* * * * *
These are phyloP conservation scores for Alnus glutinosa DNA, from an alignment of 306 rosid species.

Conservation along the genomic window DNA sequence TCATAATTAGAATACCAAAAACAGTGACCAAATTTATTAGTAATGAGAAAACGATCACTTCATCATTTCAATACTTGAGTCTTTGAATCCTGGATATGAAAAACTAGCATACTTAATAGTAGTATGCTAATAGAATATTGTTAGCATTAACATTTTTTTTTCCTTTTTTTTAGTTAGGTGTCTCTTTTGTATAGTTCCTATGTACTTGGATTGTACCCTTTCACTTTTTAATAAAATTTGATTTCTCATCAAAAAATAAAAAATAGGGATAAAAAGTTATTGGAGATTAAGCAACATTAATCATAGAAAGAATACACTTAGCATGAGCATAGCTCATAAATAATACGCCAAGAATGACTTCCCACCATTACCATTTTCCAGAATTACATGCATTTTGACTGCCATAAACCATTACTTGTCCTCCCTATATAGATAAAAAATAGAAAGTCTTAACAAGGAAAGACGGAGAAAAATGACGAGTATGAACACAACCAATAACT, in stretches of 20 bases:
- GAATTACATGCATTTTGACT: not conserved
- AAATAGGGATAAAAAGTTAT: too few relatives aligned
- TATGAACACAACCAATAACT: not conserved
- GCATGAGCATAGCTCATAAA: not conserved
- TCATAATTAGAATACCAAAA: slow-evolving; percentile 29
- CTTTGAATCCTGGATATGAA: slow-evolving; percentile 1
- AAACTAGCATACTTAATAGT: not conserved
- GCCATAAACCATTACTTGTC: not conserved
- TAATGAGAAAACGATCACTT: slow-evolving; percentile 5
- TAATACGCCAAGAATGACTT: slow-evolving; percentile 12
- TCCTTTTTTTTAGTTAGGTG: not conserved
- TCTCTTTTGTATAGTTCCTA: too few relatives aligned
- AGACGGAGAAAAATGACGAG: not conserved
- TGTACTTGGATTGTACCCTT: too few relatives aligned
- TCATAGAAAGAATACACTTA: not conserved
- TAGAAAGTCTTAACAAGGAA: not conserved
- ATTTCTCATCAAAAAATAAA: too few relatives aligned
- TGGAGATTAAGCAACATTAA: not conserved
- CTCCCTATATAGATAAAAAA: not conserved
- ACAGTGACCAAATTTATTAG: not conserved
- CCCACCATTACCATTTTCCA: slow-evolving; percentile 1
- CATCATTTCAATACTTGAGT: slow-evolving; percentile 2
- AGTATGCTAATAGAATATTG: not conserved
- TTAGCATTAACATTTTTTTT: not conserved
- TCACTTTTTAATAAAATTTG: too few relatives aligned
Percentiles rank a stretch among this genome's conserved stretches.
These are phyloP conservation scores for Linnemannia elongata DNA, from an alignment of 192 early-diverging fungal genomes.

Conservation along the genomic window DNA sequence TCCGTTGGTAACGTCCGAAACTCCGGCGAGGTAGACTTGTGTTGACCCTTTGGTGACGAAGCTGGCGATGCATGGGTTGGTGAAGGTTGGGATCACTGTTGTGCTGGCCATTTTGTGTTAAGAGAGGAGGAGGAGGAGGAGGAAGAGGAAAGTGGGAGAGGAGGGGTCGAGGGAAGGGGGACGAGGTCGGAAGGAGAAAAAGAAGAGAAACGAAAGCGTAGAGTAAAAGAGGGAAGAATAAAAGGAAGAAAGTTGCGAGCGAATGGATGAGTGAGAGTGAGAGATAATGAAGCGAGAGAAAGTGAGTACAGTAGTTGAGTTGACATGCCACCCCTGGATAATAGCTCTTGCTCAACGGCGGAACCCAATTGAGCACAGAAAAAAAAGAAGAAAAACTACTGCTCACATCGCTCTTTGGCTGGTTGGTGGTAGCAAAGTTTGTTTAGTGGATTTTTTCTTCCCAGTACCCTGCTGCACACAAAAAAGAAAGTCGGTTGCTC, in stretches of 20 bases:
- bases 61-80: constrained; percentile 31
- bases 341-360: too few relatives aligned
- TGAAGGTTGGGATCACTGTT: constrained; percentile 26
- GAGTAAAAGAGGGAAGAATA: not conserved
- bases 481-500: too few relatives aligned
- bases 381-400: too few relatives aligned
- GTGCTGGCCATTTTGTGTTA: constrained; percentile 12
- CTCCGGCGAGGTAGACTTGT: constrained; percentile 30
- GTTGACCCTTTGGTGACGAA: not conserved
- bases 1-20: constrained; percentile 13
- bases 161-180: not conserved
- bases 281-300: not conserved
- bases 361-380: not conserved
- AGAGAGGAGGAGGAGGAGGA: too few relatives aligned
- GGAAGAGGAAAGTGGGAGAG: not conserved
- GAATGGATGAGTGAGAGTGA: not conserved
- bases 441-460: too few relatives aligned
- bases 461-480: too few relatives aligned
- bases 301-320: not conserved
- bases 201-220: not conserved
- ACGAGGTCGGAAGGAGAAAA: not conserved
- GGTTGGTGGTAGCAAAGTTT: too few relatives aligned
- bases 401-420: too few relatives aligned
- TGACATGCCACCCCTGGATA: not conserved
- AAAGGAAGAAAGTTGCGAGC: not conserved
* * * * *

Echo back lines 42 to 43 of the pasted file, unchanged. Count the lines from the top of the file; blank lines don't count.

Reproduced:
- bases 281-300: not conserved
- bases 361-380: not conserved